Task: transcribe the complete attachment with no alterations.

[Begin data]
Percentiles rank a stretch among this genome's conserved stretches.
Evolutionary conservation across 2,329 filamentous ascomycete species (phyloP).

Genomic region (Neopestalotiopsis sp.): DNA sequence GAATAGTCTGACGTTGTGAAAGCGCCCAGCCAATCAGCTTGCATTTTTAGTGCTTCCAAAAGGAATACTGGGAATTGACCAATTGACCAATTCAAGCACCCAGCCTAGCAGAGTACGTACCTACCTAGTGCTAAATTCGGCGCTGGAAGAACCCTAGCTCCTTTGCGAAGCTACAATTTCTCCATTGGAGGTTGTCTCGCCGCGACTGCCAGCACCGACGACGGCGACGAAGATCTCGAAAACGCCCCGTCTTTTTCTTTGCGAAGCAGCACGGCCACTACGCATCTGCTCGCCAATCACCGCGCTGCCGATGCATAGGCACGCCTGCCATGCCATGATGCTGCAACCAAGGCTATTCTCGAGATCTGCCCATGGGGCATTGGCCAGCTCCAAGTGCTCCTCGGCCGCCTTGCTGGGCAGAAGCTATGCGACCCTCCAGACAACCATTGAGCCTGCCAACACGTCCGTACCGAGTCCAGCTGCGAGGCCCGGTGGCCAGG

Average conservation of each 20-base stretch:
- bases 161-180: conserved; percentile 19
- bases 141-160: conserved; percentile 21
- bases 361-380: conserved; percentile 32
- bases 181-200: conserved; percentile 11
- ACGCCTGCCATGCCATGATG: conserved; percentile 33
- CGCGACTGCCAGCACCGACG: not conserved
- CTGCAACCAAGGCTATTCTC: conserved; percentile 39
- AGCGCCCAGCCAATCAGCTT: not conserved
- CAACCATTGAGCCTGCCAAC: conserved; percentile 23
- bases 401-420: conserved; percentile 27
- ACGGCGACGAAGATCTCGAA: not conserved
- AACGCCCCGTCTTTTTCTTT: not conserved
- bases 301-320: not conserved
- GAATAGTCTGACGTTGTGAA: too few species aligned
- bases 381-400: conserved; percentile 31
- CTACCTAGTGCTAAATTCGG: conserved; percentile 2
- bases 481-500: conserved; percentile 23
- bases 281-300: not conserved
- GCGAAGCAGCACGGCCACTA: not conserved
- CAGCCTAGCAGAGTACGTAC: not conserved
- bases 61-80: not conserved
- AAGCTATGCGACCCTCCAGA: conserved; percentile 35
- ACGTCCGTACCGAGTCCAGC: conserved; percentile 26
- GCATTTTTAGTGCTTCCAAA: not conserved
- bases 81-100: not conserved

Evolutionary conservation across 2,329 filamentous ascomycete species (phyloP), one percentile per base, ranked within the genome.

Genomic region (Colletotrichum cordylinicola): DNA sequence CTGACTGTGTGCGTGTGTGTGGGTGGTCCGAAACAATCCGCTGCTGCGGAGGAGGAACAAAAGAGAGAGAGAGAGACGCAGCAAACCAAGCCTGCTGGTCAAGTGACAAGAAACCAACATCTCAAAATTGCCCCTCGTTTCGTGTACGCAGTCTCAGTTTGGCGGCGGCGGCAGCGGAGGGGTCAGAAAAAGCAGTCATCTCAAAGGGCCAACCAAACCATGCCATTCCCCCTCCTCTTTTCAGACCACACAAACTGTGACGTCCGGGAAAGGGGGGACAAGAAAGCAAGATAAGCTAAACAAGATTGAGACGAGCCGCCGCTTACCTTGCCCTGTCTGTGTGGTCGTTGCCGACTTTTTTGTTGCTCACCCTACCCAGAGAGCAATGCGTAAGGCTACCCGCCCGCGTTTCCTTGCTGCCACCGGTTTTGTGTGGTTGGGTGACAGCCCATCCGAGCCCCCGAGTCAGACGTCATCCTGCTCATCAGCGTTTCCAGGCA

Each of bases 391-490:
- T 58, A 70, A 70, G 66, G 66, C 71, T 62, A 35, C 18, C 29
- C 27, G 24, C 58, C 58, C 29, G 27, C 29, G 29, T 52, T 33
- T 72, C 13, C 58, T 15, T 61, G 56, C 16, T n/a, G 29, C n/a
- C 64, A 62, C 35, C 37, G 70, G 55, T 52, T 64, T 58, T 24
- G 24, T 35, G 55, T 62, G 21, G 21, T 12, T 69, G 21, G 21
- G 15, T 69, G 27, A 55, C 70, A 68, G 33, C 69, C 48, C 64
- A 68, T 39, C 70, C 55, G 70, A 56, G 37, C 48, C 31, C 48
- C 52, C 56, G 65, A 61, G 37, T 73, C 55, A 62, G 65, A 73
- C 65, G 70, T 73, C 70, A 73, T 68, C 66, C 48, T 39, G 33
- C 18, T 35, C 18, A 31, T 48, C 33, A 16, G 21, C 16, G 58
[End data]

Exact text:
Percentiles rank a stretch among this genome's conserved stretches.
Evolutionary conservation across 2,329 filamentous ascomycete species (phyloP).

Genomic region (Neopestalotiopsis sp.): DNA sequence GAATAGTCTGACGTTGTGAAAGCGCCCAGCCAATCAGCTTGCATTTTTAGTGCTTCCAAAAGGAATACTGGGAATTGACCAATTGACCAATTCAAGCACCCAGCCTAGCAGAGTACGTACCTACCTAGTGCTAAATTCGGCGCTGGAAGAACCCTAGCTCCTTTGCGAAGCTACAATTTCTCCATTGGAGGTTGTCTCGCCGCGACTGCCAGCACCGACGACGGCGACGAAGATCTCGAAAACGCCCCGTCTTTTTCTTTGCGAAGCAGCACGGCCACTACGCATCTGCTCGCCAATCACCGCGCTGCCGATGCATAGGCACGCCTGCCATGCCATGATGCTGCAACCAAGGCTATTCTCGAGATCTGCCCATGGGGCATTGGCCAGCTCCAAGTGCTCCTCGGCCGCCTTGCTGGGCAGAAGCTATGCGACCCTCCAGACAACCATTGAGCCTGCCAACACGTCCGTACCGAGTCCAGCTGCGAGGCCCGGTGGCCAGG

Average conservation of each 20-base stretch:
- bases 161-180: conserved; percentile 19
- bases 141-160: conserved; percentile 21
- bases 361-380: conserved; percentile 32
- bases 181-200: conserved; percentile 11
- ACGCCTGCCATGCCATGATG: conserved; percentile 33
- CGCGACTGCCAGCACCGACG: not conserved
- CTGCAACCAAGGCTATTCTC: conserved; percentile 39
- AGCGCCCAGCCAATCAGCTT: not conserved
- CAACCATTGAGCCTGCCAAC: conserved; percentile 23
- bases 401-420: conserved; percentile 27
- ACGGCGACGAAGATCTCGAA: not conserved
- AACGCCCCGTCTTTTTCTTT: not conserved
- bases 301-320: not conserved
- GAATAGTCTGACGTTGTGAA: too few species aligned
- bases 381-400: conserved; percentile 31
- CTACCTAGTGCTAAATTCGG: conserved; percentile 2
- bases 481-500: conserved; percentile 23
- bases 281-300: not conserved
- GCGAAGCAGCACGGCCACTA: not conserved
- CAGCCTAGCAGAGTACGTAC: not conserved
- bases 61-80: not conserved
- AAGCTATGCGACCCTCCAGA: conserved; percentile 35
- ACGTCCGTACCGAGTCCAGC: conserved; percentile 26
- GCATTTTTAGTGCTTCCAAA: not conserved
- bases 81-100: not conserved

Evolutionary conservation across 2,329 filamentous ascomycete species (phyloP), one percentile per base, ranked within the genome.

Genomic region (Colletotrichum cordylinicola): DNA sequence CTGACTGTGTGCGTGTGTGTGGGTGGTCCGAAACAATCCGCTGCTGCGGAGGAGGAACAAAAGAGAGAGAGAGAGACGCAGCAAACCAAGCCTGCTGGTCAAGTGACAAGAAACCAACATCTCAAAATTGCCCCTCGTTTCGTGTACGCAGTCTCAGTTTGGCGGCGGCGGCAGCGGAGGGGTCAGAAAAAGCAGTCATCTCAAAGGGCCAACCAAACCATGCCATTCCCCCTCCTCTTTTCAGACCACACAAACTGTGACGTCCGGGAAAGGGGGGACAAGAAAGCAAGATAAGCTAAACAAGATTGAGACGAGCCGCCGCTTACCTTGCCCTGTCTGTGTGGTCGTTGCCGACTTTTTTGTTGCTCACCCTACCCAGAGAGCAATGCGTAAGGCTACCCGCCCGCGTTTCCTTGCTGCCACCGGTTTTGTGTGGTTGGGTGACAGCCCATCCGAGCCCCCGAGTCAGACGTCATCCTGCTCATCAGCGTTTCCAGGCA

Each of bases 391-490:
- T 58, A 70, A 70, G 66, G 66, C 71, T 62, A 35, C 18, C 29
- C 27, G 24, C 58, C 58, C 29, G 27, C 29, G 29, T 52, T 33
- T 72, C 13, C 58, T 15, T 61, G 56, C 16, T n/a, G 29, C n/a
- C 64, A 62, C 35, C 37, G 70, G 55, T 52, T 64, T 58, T 24
- G 24, T 35, G 55, T 62, G 21, G 21, T 12, T 69, G 21, G 21
- G 15, T 69, G 27, A 55, C 70, A 68, G 33, C 69, C 48, C 64
- A 68, T 39, C 70, C 55, G 70, A 56, G 37, C 48, C 31, C 48
- C 52, C 56, G 65, A 61, G 37, T 73, C 55, A 62, G 65, A 73
- C 65, G 70, T 73, C 70, A 73, T 68, C 66, C 48, T 39, G 33
- C 18, T 35, C 18, A 31, T 48, C 33, A 16, G 21, C 16, G 58